For King and Country

John Wilson

The Touring Partnership

Theatre Royal, Newcastle, and touring

(2009)

Review by Gail-Nina Anderson

It’s always interesting, if rather worrying, to consider why you haven’t really got a handle on a play you thought you knew. In the case of For King and Country, I initially found it difficult to locate the piece in the context of the 1960s (first performed 1964.) It hardly fits the usual profile of that decade’s most characteristic drama, and I had always misplaced it somewhere at the grittier end of the 1950s. Watching this revival, I found myself appreciating how the overt questioning of the status quo which typifies so much 60s theatre is actually used by John West to fuel the entire piece, but is designed only to be perceived through the meshes of equally potent concepts of duty, responsibility, and conscience. The play’s timeless central theme has not so much to do with shell-shock ( potent as the issue of Post Traumatic Stress Disporder may remain) as it has with the idea of an overpowering internal logic, of a situation which, once entered into, generates a genuinely compelling necessity that can nonetheless be grotesquely inappropriate. The play inexorably fixes its audience into a position both privileged and acutely uncomfortable – we are permitted the detached over-view of historical hindsight but simultaneously absorbed into the human dimension of why and how such situations can prevail. No-one is going to walk out of this one with a smile, not even a wry and knowing one.

This is also an evening in the theatre that really does have to be (and is) short and intense. An interval would have been massively appreciated but completely wrong – though the implication of the theme is universal, the dramatic tension comes from being trapped in an unthinkably awful time and place and we can’t be let out until this particular event has run its course. So yes – it all felt rather claustrophobic, from the moment when the brilliant opening design devastated a landscape before our eyes. We start not with action but with consequences – this is a play where people try with the best of intentions to sort out a complex situation armed with the bluntest of tools. A young soldier has walked away from Passchendaele, technically deserting his country and his duty yet with no more defined purpose than to put some space between himself and a situation of unspeakable horror. Far from being a conventionally sensitive type he is a working-class chap, inarticulate and honest to the point of appearing dim-witted. He has no scheme, no tricks, no excuses, nor even any secrets for the drama to reveal. What is uncovered by the questions of the officer who defends him is just a string of circumstances that might have undone the strongest constitution – news of his wife’s infidelity, a near-drowning in a pit of mud, the blowing-up of a comrade that leaves him spattered with the detritus of the man’s body. But in the trenches there is no such thing as an extenuating circumstance and no way of perceiving any mental anguish short of obvious lunacy. Private Hamp’s injuries are apparently invisible, though his constant need for the latrine stands in pretty well as the sign of his internal dissolution.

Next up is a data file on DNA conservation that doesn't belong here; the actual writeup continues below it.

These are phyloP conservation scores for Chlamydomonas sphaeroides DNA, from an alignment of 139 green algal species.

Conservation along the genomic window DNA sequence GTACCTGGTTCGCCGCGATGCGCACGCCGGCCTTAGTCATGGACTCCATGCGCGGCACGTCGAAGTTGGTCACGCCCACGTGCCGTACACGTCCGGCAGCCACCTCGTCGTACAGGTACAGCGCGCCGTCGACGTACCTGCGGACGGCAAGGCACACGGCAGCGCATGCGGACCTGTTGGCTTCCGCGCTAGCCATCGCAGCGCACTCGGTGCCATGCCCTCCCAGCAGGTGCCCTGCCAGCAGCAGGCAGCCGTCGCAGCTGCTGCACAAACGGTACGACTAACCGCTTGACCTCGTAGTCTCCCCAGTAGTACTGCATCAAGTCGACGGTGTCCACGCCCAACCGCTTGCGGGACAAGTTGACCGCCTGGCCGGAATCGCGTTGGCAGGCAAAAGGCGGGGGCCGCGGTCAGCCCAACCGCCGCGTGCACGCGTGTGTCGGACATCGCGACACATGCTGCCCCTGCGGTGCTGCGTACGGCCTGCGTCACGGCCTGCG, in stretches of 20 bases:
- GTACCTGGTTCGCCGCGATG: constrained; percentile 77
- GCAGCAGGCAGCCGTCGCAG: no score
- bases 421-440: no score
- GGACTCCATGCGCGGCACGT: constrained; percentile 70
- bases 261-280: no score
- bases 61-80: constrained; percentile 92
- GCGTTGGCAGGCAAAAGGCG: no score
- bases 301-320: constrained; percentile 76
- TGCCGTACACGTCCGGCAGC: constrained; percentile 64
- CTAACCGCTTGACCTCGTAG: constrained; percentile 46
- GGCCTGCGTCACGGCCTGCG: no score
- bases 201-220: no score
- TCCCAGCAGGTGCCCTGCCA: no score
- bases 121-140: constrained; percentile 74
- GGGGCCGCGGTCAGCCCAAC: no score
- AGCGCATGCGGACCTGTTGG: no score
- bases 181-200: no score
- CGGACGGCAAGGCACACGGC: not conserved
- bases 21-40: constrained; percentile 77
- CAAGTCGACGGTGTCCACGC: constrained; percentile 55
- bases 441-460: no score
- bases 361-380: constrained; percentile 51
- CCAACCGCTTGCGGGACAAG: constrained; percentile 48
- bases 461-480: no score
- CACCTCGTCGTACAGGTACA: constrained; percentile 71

Needless to say, it’s an immensely testing role, offering no loopholes where charm or energy might convey a brighter side to the character. Adam Gillen, with his lumpen, child-like stance and heavy articulation, does a magnificent job of conveying the anguish of the unassuming Hamp, burdened with an innate, unthinking honesty that does him no favours. This complex revelation of what constitutes apparent simplicity was stage-craft of the highest order and I won’t be the only critic to predict great things for an actor getting his baptism of fire. The playing of the other roles is perhaps bound to feel more conventional just because they are more conventionally written, but they certainly didn’t fall short in terms of perception and delivery.

Daniel Weyman gained increasing momentum as Hamp’s defender, the educated coolness with which he engaged with the case visibly rubbed away by sympathy, exasperation and ultimately the realisation that circumstances have created a logic as inarguable as it is inadequate. Other memorable characterisations included Patrick Drury as the medical officer who can’t allow himself to consider mental disorders while men are dying around him and David Yelland as the President of the military court, insulated by procedure and authority. It’s a gift of a role, but Kevin Doyle as the Padre was particularly notable, offering Communion while admitting the expedients of rum and morphine.

Not a comfortable play but a perceptive and finely-detailed production.